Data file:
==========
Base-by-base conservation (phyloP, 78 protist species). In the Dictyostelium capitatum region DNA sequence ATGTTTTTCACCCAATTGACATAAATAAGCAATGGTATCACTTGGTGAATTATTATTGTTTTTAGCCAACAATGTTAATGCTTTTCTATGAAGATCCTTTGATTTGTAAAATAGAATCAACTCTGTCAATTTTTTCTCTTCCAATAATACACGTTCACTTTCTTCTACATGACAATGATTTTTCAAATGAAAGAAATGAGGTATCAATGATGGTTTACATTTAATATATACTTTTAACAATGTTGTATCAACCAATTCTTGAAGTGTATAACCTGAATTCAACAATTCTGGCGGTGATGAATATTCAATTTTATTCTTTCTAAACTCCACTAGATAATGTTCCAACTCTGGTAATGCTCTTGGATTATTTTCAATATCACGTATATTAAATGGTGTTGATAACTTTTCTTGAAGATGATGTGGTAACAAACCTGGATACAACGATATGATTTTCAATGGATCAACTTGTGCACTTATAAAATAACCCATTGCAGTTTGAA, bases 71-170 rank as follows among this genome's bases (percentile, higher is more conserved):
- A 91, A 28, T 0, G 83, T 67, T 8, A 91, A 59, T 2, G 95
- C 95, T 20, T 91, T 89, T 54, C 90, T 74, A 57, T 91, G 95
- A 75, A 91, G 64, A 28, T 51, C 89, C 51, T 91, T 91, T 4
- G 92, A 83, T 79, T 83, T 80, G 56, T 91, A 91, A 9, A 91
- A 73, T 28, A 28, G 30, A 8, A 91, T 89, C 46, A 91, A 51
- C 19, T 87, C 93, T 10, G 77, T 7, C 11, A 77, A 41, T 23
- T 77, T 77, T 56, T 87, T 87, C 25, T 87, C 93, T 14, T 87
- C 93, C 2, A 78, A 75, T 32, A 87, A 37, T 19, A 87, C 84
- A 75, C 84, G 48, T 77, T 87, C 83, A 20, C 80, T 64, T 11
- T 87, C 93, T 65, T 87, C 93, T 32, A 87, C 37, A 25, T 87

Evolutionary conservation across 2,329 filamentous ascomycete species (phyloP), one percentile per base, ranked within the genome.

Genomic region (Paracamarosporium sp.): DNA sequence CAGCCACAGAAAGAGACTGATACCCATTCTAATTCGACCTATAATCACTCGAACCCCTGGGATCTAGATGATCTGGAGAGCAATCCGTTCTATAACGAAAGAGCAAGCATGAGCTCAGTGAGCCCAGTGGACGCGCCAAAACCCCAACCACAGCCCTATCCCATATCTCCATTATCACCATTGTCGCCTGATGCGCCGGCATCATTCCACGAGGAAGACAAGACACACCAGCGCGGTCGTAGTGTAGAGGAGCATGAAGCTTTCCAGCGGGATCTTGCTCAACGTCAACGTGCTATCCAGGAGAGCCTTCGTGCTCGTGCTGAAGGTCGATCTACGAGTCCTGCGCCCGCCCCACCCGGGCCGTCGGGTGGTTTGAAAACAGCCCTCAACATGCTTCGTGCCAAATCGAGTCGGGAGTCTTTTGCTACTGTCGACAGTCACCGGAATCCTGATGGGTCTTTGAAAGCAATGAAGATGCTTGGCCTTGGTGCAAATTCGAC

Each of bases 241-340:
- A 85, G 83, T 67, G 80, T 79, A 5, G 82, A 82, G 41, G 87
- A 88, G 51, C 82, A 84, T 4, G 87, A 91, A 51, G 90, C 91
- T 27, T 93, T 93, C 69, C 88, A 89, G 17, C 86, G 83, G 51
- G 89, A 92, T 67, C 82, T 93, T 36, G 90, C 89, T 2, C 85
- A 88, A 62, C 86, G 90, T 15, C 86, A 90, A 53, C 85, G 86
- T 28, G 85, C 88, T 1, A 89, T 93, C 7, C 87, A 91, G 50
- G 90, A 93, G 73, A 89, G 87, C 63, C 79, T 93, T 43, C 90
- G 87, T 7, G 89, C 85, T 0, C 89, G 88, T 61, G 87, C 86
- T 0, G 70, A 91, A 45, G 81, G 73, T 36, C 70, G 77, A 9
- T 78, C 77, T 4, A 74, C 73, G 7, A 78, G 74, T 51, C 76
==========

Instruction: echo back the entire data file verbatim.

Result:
Base-by-base conservation (phyloP, 78 protist species). In the Dictyostelium capitatum region DNA sequence ATGTTTTTCACCCAATTGACATAAATAAGCAATGGTATCACTTGGTGAATTATTATTGTTTTTAGCCAACAATGTTAATGCTTTTCTATGAAGATCCTTTGATTTGTAAAATAGAATCAACTCTGTCAATTTTTTCTCTTCCAATAATACACGTTCACTTTCTTCTACATGACAATGATTTTTCAAATGAAAGAAATGAGGTATCAATGATGGTTTACATTTAATATATACTTTTAACAATGTTGTATCAACCAATTCTTGAAGTGTATAACCTGAATTCAACAATTCTGGCGGTGATGAATATTCAATTTTATTCTTTCTAAACTCCACTAGATAATGTTCCAACTCTGGTAATGCTCTTGGATTATTTTCAATATCACGTATATTAAATGGTGTTGATAACTTTTCTTGAAGATGATGTGGTAACAAACCTGGATACAACGATATGATTTTCAATGGATCAACTTGTGCACTTATAAAATAACCCATTGCAGTTTGAA, bases 71-170 rank as follows among this genome's bases (percentile, higher is more conserved):
- A 91, A 28, T 0, G 83, T 67, T 8, A 91, A 59, T 2, G 95
- C 95, T 20, T 91, T 89, T 54, C 90, T 74, A 57, T 91, G 95
- A 75, A 91, G 64, A 28, T 51, C 89, C 51, T 91, T 91, T 4
- G 92, A 83, T 79, T 83, T 80, G 56, T 91, A 91, A 9, A 91
- A 73, T 28, A 28, G 30, A 8, A 91, T 89, C 46, A 91, A 51
- C 19, T 87, C 93, T 10, G 77, T 7, C 11, A 77, A 41, T 23
- T 77, T 77, T 56, T 87, T 87, C 25, T 87, C 93, T 14, T 87
- C 93, C 2, A 78, A 75, T 32, A 87, A 37, T 19, A 87, C 84
- A 75, C 84, G 48, T 77, T 87, C 83, A 20, C 80, T 64, T 11
- T 87, C 93, T 65, T 87, C 93, T 32, A 87, C 37, A 25, T 87

Evolutionary conservation across 2,329 filamentous ascomycete species (phyloP), one percentile per base, ranked within the genome.

Genomic region (Paracamarosporium sp.): DNA sequence CAGCCACAGAAAGAGACTGATACCCATTCTAATTCGACCTATAATCACTCGAACCCCTGGGATCTAGATGATCTGGAGAGCAATCCGTTCTATAACGAAAGAGCAAGCATGAGCTCAGTGAGCCCAGTGGACGCGCCAAAACCCCAACCACAGCCCTATCCCATATCTCCATTATCACCATTGTCGCCTGATGCGCCGGCATCATTCCACGAGGAAGACAAGACACACCAGCGCGGTCGTAGTGTAGAGGAGCATGAAGCTTTCCAGCGGGATCTTGCTCAACGTCAACGTGCTATCCAGGAGAGCCTTCGTGCTCGTGCTGAAGGTCGATCTACGAGTCCTGCGCCCGCCCCACCCGGGCCGTCGGGTGGTTTGAAAACAGCCCTCAACATGCTTCGTGCCAAATCGAGTCGGGAGTCTTTTGCTACTGTCGACAGTCACCGGAATCCTGATGGGTCTTTGAAAGCAATGAAGATGCTTGGCCTTGGTGCAAATTCGAC

Each of bases 241-340:
- A 85, G 83, T 67, G 80, T 79, A 5, G 82, A 82, G 41, G 87
- A 88, G 51, C 82, A 84, T 4, G 87, A 91, A 51, G 90, C 91
- T 27, T 93, T 93, C 69, C 88, A 89, G 17, C 86, G 83, G 51
- G 89, A 92, T 67, C 82, T 93, T 36, G 90, C 89, T 2, C 85
- A 88, A 62, C 86, G 90, T 15, C 86, A 90, A 53, C 85, G 86
- T 28, G 85, C 88, T 1, A 89, T 93, C 7, C 87, A 91, G 50
- G 90, A 93, G 73, A 89, G 87, C 63, C 79, T 93, T 43, C 90
- G 87, T 7, G 89, C 85, T 0, C 89, G 88, T 61, G 87, C 86
- T 0, G 70, A 91, A 45, G 81, G 73, T 36, C 70, G 77, A 9
- T 78, C 77, T 4, A 74, C 73, G 7, A 78, G 74, T 51, C 76